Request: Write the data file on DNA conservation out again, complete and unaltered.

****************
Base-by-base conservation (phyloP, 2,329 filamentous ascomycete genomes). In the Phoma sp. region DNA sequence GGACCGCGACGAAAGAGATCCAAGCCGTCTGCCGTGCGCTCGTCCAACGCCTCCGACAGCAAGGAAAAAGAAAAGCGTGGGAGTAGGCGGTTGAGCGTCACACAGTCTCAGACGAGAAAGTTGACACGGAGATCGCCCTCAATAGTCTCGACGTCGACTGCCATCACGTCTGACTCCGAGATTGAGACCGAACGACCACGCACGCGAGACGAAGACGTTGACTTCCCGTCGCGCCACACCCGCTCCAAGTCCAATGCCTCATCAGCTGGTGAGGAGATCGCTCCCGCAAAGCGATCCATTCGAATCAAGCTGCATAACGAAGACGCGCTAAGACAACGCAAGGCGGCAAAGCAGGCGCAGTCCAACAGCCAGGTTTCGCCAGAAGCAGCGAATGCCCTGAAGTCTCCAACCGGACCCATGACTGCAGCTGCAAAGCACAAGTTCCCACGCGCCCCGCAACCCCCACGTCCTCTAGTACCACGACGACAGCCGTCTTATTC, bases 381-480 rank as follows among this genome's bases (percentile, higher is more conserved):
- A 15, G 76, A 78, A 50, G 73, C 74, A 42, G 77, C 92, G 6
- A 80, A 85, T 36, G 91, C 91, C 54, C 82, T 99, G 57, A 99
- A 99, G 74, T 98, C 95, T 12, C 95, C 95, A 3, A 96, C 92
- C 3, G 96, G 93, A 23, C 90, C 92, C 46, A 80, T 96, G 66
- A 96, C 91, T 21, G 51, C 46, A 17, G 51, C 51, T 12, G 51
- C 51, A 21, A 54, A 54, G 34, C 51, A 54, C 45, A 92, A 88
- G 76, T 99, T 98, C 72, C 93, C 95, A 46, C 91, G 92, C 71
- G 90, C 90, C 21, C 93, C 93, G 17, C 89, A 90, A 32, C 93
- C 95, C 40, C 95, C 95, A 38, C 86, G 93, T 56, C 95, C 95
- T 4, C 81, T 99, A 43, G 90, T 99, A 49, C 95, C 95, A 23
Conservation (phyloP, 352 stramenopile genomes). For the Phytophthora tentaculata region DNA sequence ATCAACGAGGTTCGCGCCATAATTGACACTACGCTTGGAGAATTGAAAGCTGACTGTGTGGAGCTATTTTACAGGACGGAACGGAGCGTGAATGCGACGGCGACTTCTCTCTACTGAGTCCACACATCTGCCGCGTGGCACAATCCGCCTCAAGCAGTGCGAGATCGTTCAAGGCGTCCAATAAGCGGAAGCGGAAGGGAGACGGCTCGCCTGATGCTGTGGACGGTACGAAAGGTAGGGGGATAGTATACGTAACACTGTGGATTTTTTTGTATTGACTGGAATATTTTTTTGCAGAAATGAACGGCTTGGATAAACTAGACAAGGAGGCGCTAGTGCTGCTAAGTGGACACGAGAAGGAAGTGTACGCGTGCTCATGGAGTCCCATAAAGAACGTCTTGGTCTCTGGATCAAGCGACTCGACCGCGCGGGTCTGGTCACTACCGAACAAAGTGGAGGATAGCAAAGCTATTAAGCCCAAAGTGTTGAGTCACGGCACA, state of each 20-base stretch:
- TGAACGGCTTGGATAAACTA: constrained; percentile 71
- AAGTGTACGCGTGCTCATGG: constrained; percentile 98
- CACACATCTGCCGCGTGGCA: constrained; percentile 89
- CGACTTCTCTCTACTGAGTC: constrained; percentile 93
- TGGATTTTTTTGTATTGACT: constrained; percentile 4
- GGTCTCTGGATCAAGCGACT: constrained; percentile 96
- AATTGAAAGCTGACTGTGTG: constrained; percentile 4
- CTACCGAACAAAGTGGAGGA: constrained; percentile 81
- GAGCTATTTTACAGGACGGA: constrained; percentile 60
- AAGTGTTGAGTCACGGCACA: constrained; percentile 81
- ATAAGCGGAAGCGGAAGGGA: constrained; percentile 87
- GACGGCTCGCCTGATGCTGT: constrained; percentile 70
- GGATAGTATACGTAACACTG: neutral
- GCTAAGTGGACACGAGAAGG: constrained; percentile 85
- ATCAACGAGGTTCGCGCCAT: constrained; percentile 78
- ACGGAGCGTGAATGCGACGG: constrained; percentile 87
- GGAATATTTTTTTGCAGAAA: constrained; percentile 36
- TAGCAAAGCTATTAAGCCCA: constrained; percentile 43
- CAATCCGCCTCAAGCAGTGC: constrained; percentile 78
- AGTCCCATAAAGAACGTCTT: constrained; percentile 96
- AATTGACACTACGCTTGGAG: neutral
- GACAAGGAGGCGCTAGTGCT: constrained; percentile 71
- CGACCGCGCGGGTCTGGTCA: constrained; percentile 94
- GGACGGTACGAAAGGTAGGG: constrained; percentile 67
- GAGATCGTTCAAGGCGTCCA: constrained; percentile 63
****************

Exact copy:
Base-by-base conservation (phyloP, 2,329 filamentous ascomycete genomes). In the Phoma sp. region DNA sequence GGACCGCGACGAAAGAGATCCAAGCCGTCTGCCGTGCGCTCGTCCAACGCCTCCGACAGCAAGGAAAAAGAAAAGCGTGGGAGTAGGCGGTTGAGCGTCACACAGTCTCAGACGAGAAAGTTGACACGGAGATCGCCCTCAATAGTCTCGACGTCGACTGCCATCACGTCTGACTCCGAGATTGAGACCGAACGACCACGCACGCGAGACGAAGACGTTGACTTCCCGTCGCGCCACACCCGCTCCAAGTCCAATGCCTCATCAGCTGGTGAGGAGATCGCTCCCGCAAAGCGATCCATTCGAATCAAGCTGCATAACGAAGACGCGCTAAGACAACGCAAGGCGGCAAAGCAGGCGCAGTCCAACAGCCAGGTTTCGCCAGAAGCAGCGAATGCCCTGAAGTCTCCAACCGGACCCATGACTGCAGCTGCAAAGCACAAGTTCCCACGCGCCCCGCAACCCCCACGTCCTCTAGTACCACGACGACAGCCGTCTTATTC, bases 381-480 rank as follows among this genome's bases (percentile, higher is more conserved):
- A 15, G 76, A 78, A 50, G 73, C 74, A 42, G 77, C 92, G 6
- A 80, A 85, T 36, G 91, C 91, C 54, C 82, T 99, G 57, A 99
- A 99, G 74, T 98, C 95, T 12, C 95, C 95, A 3, A 96, C 92
- C 3, G 96, G 93, A 23, C 90, C 92, C 46, A 80, T 96, G 66
- A 96, C 91, T 21, G 51, C 46, A 17, G 51, C 51, T 12, G 51
- C 51, A 21, A 54, A 54, G 34, C 51, A 54, C 45, A 92, A 88
- G 76, T 99, T 98, C 72, C 93, C 95, A 46, C 91, G 92, C 71
- G 90, C 90, C 21, C 93, C 93, G 17, C 89, A 90, A 32, C 93
- C 95, C 40, C 95, C 95, A 38, C 86, G 93, T 56, C 95, C 95
- T 4, C 81, T 99, A 43, G 90, T 99, A 49, C 95, C 95, A 23
Conservation (phyloP, 352 stramenopile genomes). For the Phytophthora tentaculata region DNA sequence ATCAACGAGGTTCGCGCCATAATTGACACTACGCTTGGAGAATTGAAAGCTGACTGTGTGGAGCTATTTTACAGGACGGAACGGAGCGTGAATGCGACGGCGACTTCTCTCTACTGAGTCCACACATCTGCCGCGTGGCACAATCCGCCTCAAGCAGTGCGAGATCGTTCAAGGCGTCCAATAAGCGGAAGCGGAAGGGAGACGGCTCGCCTGATGCTGTGGACGGTACGAAAGGTAGGGGGATAGTATACGTAACACTGTGGATTTTTTTGTATTGACTGGAATATTTTTTTGCAGAAATGAACGGCTTGGATAAACTAGACAAGGAGGCGCTAGTGCTGCTAAGTGGACACGAGAAGGAAGTGTACGCGTGCTCATGGAGTCCCATAAAGAACGTCTTGGTCTCTGGATCAAGCGACTCGACCGCGCGGGTCTGGTCACTACCGAACAAAGTGGAGGATAGCAAAGCTATTAAGCCCAAAGTGTTGAGTCACGGCACA, state of each 20-base stretch:
- TGAACGGCTTGGATAAACTA: constrained; percentile 71
- AAGTGTACGCGTGCTCATGG: constrained; percentile 98
- CACACATCTGCCGCGTGGCA: constrained; percentile 89
- CGACTTCTCTCTACTGAGTC: constrained; percentile 93
- TGGATTTTTTTGTATTGACT: constrained; percentile 4
- GGTCTCTGGATCAAGCGACT: constrained; percentile 96
- AATTGAAAGCTGACTGTGTG: constrained; percentile 4
- CTACCGAACAAAGTGGAGGA: constrained; percentile 81
- GAGCTATTTTACAGGACGGA: constrained; percentile 60
- AAGTGTTGAGTCACGGCACA: constrained; percentile 81
- ATAAGCGGAAGCGGAAGGGA: constrained; percentile 87
- GACGGCTCGCCTGATGCTGT: constrained; percentile 70
- GGATAGTATACGTAACACTG: neutral
- GCTAAGTGGACACGAGAAGG: constrained; percentile 85
- ATCAACGAGGTTCGCGCCAT: constrained; percentile 78
- ACGGAGCGTGAATGCGACGG: constrained; percentile 87
- GGAATATTTTTTTGCAGAAA: constrained; percentile 36
- TAGCAAAGCTATTAAGCCCA: constrained; percentile 43
- CAATCCGCCTCAAGCAGTGC: constrained; percentile 78
- AGTCCCATAAAGAACGTCTT: constrained; percentile 96
- AATTGACACTACGCTTGGAG: neutral
- GACAAGGAGGCGCTAGTGCT: constrained; percentile 71
- CGACCGCGCGGGTCTGGTCA: constrained; percentile 94
- GGACGGTACGAAAGGTAGGG: constrained; percentile 67
- GAGATCGTTCAAGGCGTCCA: constrained; percentile 63